Europe’s banking union, constituting a supranational pooling of most instruments of banking policy, was established two years ago, in the early hours of June 29, 2012. To a greater extent than was initially realized by most observers, this step marked a watershed in the European crisis by making it possible for the European Central Bank (ECB) to stabilize sovereign debt markets. The banking union will also profoundly reshape and realign Europe’s financial system and institutions, with consequences that will unfold gradually.
The summit declaration establishing Europe’s banking union made three points: the intent “to break the vicious circle between banks and sovereigns”; the integration of banking supervision within the ECB; and a suggestion that the European Stability Mechanism (ESM), the euro area’s common fund, would be allowed to recapitalize banks directly under certain conditions.
Developments in Spain soon encouraged cynicism about direct ESM recapitalization. Investors only started releasing the pressure on periphery sovereign spreads four weeks later, when Mario Draghi, the ECB’s president, pledged to do “whatever it takes” to defend the euro area’s integrity, a stance later formalized as the Outright Monetary Transactions (OMT) program of conditional sovereign bonds purchases.
But even though the definitive history of these crucial weeks of mid-2012 has yet to be written, and the ECB is bound to present its policy decisions as independent from the political process, it is doubtful that OMT would have been possible without the prior announcements on June 29.
In a recent speech [pdf], European Council President Herman Van Rompuy stated that “the Central Bank was only able to take this [OMT] decision because of the preliminary political decision, by the EU’s heads of state and government, to build a banking union.” In October 2012, Draghi described OMT as a “bridge” that “must have a clear destination” and said the single supervisory mechanism was “a key step” in defining that destination. This follows a pattern of ECB actions coming after political breakthroughs: its Securities Markets Program (SMP) came after the European Financial Stabilization Facility’s (EFSF) creation in May 2010, and the implementation of three-year Long-Term Refinancing Operations (LTRO) was undertaken after the Fiscal Compact in December 2011.
Subsequent developments have demonstrated how much the banking union was a game changer. Granted, the commitment about ESM direct recapitalization was gradually deprived of any substance. But the centralization of supervision at the ECB has been enshrined in remarkably strong EU legislation. The future bank resolution framework, with a European resolution agency to be created next year in Brussels, is an awkward compromise between national and European decision making and funding. But it strengthens the prospect that creditors will share a larger part of the future burden of restructuring failing banks than has been the case in Europe so far.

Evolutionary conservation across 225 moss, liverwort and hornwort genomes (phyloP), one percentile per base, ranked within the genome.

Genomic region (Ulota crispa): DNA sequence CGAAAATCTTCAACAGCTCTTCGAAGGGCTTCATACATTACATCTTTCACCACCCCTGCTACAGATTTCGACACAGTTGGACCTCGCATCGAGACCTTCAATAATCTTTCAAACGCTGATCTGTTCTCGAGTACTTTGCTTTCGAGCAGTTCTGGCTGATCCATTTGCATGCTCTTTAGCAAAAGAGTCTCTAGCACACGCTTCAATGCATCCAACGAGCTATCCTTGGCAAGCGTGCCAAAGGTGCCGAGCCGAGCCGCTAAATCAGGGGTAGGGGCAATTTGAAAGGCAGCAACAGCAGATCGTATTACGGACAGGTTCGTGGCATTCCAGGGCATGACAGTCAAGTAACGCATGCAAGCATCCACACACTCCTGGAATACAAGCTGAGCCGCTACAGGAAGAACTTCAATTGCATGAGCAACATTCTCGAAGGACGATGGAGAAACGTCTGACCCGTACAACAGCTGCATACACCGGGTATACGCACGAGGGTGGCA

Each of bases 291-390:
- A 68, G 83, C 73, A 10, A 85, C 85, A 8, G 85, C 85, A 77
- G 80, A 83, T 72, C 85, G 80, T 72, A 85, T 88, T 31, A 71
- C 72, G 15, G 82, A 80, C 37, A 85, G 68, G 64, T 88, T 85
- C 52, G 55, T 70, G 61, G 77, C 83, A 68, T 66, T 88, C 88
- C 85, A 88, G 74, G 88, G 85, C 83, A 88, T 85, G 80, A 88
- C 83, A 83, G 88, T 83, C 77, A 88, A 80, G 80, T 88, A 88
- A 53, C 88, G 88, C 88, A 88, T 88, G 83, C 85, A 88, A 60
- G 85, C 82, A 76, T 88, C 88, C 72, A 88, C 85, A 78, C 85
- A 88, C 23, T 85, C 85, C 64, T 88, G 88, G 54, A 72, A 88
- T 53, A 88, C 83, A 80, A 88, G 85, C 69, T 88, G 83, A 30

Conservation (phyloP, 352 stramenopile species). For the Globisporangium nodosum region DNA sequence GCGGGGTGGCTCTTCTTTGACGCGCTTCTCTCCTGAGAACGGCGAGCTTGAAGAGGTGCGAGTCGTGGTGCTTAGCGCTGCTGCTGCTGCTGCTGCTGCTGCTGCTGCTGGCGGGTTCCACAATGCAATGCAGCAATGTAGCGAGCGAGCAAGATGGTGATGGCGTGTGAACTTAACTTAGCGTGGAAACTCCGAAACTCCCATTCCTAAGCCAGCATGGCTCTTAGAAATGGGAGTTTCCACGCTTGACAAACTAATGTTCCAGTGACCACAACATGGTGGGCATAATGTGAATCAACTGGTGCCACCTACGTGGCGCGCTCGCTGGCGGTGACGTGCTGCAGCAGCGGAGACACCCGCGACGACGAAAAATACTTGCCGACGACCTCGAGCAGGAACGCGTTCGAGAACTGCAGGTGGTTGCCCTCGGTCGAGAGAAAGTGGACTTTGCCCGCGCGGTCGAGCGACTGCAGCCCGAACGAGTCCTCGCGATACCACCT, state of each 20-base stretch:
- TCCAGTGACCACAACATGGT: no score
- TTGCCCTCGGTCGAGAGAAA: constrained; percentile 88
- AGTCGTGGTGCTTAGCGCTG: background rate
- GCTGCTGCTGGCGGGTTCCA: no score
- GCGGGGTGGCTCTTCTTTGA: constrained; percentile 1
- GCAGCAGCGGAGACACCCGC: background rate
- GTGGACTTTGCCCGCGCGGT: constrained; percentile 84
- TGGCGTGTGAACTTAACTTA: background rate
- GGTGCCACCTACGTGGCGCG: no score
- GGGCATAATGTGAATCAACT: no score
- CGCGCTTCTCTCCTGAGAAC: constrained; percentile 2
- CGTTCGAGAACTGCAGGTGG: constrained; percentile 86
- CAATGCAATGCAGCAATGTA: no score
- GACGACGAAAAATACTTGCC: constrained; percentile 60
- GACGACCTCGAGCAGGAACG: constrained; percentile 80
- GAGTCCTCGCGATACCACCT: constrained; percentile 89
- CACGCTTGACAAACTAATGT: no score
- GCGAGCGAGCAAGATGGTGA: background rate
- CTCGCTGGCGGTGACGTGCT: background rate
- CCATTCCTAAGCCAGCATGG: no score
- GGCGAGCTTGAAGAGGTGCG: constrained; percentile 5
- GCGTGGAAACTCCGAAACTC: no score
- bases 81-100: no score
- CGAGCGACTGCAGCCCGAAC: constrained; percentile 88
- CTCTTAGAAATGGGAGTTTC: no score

A new banking levy is a notable case of introduction of a quasi-fiscal resource at the European level, and a much sounder one than the headline-grabbing but ever-postponed financial transaction tax. Crucially, the ECB’s supervisory role is front-loaded with the ongoing comprehensive assessment of the bulk of the euro area’s banking system, which is likely to end (belatedly) the systemic fragility impairing credit in Europe for seven years. Beyond this transition, the ECB’s indifference toward protecting national banking champions, or forcing banks to buy specific countries’ sovereign debt, is expected to lead to stricter supervision and market discipline, cross-border financial integration, and less reliance on banks in the financial system.
Banking union is no panacea. The ECB could still be less than rigorous in its bank review this year, which would squander the opportunity to restore trust. Several countries face disquieting medium-term economic, social, and fiscal prospects. Perhaps the wildest card now that perceived sovereign credit risk has abated is that EU institutions remain in a state of flux. As the center gains increasing discretionary authority, new channels of democratic accountability must develop. The recent appointment process for the European Commission’s president represents a response to this need through the empowerment of the European Parliament. But this trend is exacerbating the tension with the United Kingdom, which has not yet adapted to what Chancellor of the Exchequer George Osborne memorably called the “remorseless logic” of political integration in response to the crisis.
Even so, the anniversary of Europe’s banking union is worth celebrating. Two years ago, and for lack of alternative options, Europe’s leaders avoided their usual muddling-through complacency to do something radical—and it worked. They may need to muster such stamina again.